The University of Maryland, Baltimore County marked the fourth week of its COVID-19 surveillance testing policies last week. With no new positive cases as of Oct. 13, the university continues to conduct approximately 100 tests of a random sample of residential students and a targeted sample of faculty, staff and students with in-person classes. UMBC Athletics also continues to conduct weekly testing of its men and women’s basketball teams and biweekly testing of 25 percent of every other athletic team’s roster.
UMBC’s decision to transition from population testing to surveillance testing stems from the university’s consistently low positivity rate, according to administrators, and the relatively low positivity rate in the surrounding Baltimore County area. Dr. Lucy Wilson, infectious disease specialist, professor and graduate program Director for UMBC’s Department of Emergency Health Services as well as an advisor on UMBC’s COVID-19 response team, explained that the use of Baltimore County’s positivity rate is a form of passive disease surveillance and tells the university how much testing it should do.
“It’s super important to help guide the aggressiveness of any additional testing,” said Wilson. “If I have almost no disease in the community versus you have really alarming rates or rising rates, that might change your own action if you are doing testing.”
Active surveillance of COVID-19 looks like UMBC’s testing the entire population when students, staff and faculty initially returned to campus Aug. 27 and after Labor Day. Somewhere in between active and passive surveillance strategies lies UMBC’s surveillance testing policies. Surveillance testing allows UMBC to identify clusters of cases through general symptom monitoring done through the university’s daily symptom tracker form. Anyone on-campus or coming to campus is required to fill out the symptom tracker. UMBC’s Public Health Dashboard shows that, as of Oct. 14, 1,670 people are filling out the tracker.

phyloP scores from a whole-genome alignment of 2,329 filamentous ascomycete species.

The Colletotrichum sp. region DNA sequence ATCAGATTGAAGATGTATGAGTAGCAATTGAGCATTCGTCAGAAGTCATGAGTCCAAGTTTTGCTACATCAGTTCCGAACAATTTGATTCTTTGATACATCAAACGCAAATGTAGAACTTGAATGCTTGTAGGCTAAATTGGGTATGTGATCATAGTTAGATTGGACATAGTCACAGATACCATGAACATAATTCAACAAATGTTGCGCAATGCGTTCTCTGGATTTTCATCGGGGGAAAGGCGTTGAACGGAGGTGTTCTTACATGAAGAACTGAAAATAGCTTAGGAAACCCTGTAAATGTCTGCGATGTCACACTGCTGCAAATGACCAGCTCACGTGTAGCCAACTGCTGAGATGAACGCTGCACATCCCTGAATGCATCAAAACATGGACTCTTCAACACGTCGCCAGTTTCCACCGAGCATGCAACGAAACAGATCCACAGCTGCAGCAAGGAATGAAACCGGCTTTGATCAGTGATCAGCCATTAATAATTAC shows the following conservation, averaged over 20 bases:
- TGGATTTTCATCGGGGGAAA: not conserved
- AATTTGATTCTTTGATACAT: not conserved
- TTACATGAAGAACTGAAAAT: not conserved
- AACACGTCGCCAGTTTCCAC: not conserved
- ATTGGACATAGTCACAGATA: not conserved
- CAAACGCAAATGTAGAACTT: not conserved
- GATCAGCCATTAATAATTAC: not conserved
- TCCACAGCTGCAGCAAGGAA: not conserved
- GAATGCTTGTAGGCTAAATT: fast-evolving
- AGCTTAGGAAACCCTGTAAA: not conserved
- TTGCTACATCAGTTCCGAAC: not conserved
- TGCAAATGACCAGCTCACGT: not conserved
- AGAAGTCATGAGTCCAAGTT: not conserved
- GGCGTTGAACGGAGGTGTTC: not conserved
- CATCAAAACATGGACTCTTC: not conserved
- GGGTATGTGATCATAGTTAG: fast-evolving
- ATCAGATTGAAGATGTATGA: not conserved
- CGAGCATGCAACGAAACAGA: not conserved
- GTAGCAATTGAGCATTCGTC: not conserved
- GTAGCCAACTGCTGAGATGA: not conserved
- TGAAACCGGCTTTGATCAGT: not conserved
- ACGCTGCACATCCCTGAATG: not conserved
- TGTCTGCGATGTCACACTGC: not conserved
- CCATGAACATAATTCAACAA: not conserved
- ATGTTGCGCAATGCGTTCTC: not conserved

With people tracking their symptoms, the university can do a targeted sampling in the event that, for example, there is a residential hall where a high number of students are reporting symptoms. This targeted sampling also occurs in populations UMBC deems at greater risk of contracting COVID-19, such as students with in-person classes or sanitation faculty.
UMBC Athletics conducts and processes its COVID-19 tests through the University of Maryland Medical System, excluding them in the university’s total weekly tests. Athletics’ testing strategy goes beyond the National Collegiate Athletic Association standards: policies like practicing in cohorts of less than 10 student athletes, the prevention of locker room use and the treatment of most sports as medium to high transmission risk despite their NCAA designation puts UMBC Athletics above the requirements.
Associate Athletic Director and Director of Sports Medicine Stacy Carone stated that as sports like swimming and diving and basketball begin competing in the coming months, student athletes will be tested three times a week with a mix of polymerase chain reaction tests and antigen testing.
Vice President Dr. Nancy Young emphasized that no matter UMBC’s testing policies, there is no exact science to preventing COVID-19 outbreaks on campus through testing.
“It’s an art, not a science,” said Young. “This is an illness none of us have seen before, so there aren’t perfect answers.”